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Showers early, then partly cloudy overnight. Low around 30F. Winds NNW at 5 to 10 mph. Chance of rain 50%..

Showers early, then partly cloudy overnight. Low around 30F. Winds NNW at 5 to 10 mph. Chance of rain 50%.

What is the offensive height of a fence? That depends on whom you ask among the Hagerstown mayor and city council members.

An update on amendments to the city’s land management code Tuesday turned into a thorough discussion on fence height and material, and what was appropriate in certain locations around a home.

Steve Bockmiller, Hagerstown development planner and zoning administrator, said two comments were received following the Jan. 28 public hearing on the annual package of land-management code updates.

The comprehensive code amendments set a course for future zoning, subdivision and land development, floodplain management and forest-conservation practices in the city.

Mayor Bob Bruchey said he wanted to address the concerns of a citizen regarding the height of chain-link fences in rear yards.

Steve Wilson of Kasinof Avenue sent a request on Jan. 30 to change the code’s language for chain-link fencing which states the board of zoning appeals will not grant any variances. Wilson said in his email he finds the language too restrictive as written.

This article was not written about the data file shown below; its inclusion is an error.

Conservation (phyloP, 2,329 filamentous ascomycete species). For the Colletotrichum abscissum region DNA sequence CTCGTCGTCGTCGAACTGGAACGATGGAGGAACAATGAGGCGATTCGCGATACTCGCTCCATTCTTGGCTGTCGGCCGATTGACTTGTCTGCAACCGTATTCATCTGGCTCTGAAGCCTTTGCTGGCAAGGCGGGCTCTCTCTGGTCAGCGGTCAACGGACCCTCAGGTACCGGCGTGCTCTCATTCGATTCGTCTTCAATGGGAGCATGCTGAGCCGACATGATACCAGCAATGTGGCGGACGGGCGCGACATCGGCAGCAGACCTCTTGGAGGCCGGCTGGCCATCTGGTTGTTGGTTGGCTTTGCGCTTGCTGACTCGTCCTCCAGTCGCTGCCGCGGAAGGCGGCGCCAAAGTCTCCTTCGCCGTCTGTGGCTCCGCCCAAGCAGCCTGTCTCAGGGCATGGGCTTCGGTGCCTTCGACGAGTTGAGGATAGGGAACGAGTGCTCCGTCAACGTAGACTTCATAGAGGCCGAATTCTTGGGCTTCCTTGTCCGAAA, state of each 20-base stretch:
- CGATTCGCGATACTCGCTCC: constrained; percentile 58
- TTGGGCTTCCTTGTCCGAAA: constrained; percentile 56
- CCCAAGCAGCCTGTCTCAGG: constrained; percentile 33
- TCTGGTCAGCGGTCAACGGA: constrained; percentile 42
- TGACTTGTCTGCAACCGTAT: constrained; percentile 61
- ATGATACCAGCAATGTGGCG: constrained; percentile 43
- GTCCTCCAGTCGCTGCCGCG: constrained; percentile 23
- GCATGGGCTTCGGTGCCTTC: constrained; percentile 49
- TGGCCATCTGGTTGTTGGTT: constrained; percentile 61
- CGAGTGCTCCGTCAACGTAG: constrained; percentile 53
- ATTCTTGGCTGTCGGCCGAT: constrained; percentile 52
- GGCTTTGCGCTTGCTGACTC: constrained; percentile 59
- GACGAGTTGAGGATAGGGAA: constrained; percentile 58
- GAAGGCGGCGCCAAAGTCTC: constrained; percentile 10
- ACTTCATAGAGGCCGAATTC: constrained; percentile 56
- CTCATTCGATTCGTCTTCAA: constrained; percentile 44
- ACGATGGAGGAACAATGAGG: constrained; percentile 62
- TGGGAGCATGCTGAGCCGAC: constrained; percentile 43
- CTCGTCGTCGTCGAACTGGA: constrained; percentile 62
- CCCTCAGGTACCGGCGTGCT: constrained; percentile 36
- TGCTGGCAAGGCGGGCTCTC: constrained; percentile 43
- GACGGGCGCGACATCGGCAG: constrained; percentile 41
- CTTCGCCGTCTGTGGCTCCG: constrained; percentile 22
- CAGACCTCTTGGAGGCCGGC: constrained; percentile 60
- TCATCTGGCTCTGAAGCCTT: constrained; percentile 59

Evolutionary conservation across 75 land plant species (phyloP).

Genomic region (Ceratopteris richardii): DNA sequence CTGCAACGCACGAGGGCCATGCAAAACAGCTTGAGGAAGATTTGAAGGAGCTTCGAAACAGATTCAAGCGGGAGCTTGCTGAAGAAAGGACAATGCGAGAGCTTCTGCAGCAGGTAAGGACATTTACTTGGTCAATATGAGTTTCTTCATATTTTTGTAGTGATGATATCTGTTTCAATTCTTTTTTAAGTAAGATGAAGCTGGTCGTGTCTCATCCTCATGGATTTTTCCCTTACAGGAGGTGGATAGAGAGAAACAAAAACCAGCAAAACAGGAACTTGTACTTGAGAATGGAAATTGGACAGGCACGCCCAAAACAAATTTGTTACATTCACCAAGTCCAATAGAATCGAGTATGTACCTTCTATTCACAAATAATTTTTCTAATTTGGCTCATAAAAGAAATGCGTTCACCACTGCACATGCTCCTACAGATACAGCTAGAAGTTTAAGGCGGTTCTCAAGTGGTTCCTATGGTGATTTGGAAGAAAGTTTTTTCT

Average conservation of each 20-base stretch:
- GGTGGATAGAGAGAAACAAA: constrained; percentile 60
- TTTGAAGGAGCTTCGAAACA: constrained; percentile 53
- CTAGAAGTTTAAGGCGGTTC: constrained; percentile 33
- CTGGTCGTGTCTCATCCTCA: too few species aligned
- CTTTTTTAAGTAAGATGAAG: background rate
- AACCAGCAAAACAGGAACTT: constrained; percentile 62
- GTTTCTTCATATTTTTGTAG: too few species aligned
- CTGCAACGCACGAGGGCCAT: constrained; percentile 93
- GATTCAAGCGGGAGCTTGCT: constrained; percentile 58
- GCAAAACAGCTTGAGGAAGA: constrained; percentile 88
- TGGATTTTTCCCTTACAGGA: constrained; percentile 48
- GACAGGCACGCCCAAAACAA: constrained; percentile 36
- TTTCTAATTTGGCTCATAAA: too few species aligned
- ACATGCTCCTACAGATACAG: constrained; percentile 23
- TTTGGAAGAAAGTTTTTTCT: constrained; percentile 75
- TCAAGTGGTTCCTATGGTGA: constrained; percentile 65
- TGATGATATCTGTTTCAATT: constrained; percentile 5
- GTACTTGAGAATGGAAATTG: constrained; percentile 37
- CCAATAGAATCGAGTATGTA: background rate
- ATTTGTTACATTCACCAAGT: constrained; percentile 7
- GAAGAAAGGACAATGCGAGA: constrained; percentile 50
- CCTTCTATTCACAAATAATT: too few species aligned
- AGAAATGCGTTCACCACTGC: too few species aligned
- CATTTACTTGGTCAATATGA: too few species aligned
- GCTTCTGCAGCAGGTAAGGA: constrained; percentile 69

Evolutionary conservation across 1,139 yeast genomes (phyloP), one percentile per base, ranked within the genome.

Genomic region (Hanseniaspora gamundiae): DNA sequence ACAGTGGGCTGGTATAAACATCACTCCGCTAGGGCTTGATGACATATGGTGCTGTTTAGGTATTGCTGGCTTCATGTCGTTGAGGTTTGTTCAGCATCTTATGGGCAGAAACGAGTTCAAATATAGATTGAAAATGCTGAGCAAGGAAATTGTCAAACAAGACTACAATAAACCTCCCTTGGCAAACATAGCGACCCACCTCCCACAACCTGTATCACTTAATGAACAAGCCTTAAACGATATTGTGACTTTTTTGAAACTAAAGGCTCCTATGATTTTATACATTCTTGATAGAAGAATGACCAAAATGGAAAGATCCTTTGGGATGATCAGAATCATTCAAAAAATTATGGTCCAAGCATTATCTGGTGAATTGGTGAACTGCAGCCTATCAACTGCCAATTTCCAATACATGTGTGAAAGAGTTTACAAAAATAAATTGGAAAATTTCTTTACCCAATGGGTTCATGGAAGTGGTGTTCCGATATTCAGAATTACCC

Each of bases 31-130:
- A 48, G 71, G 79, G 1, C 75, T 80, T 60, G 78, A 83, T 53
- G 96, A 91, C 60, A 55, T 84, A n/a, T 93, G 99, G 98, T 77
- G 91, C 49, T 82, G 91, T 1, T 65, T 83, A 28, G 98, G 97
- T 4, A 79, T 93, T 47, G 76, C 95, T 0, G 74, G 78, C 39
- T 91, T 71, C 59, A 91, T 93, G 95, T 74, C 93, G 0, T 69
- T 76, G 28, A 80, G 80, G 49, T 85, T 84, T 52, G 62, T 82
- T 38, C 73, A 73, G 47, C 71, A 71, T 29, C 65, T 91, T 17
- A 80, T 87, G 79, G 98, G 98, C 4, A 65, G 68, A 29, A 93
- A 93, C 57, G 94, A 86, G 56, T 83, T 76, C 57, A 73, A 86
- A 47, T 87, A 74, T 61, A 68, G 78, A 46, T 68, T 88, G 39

The second comment was a package from owners of the Doub Farm property in the eastern part of the city.

Bruchey said he didn’t believe anyone should govern by never making exceptions. He also questioned why some chain-link fences were restricted to 4 feet while all other fences of any material could go as high as 6 feet.

He said his neighbor’s fence between their properties was 4 feet tall, and he didn’t think adding another 12 inches to a backyard fence was a big deal.

“I don’t know what height I would find it offensive at, but I know I wouldn’t find it offensive at 5 feet,” he said.

Bockmiller said the provision has been on the books for years, and while it could be lifted, that might create more problems than it solves.

She suggested the council see examples of chain-link fencing at 4, 5 and 6 feet as she did with the planning commission, saying it makes a big difference visually. She also suggested requiring the fences to be black or green.

Councilman Lew Metzner said he was fine going up to 5 feet in certain circumstances, but he preferred wooden fences to chain link.

Councilman Kristin Aleshire said he was fine with 5 feet, but also questioned why certain materials had more leniency in the code.

Bockmiller said he would come back to the council with the recommended change to allow chain-link fences up to 5 feet.

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Alexis Fitzpatrick covers education in Washington County. She can be reached by email at afitzpatrick@herald-mail.com.

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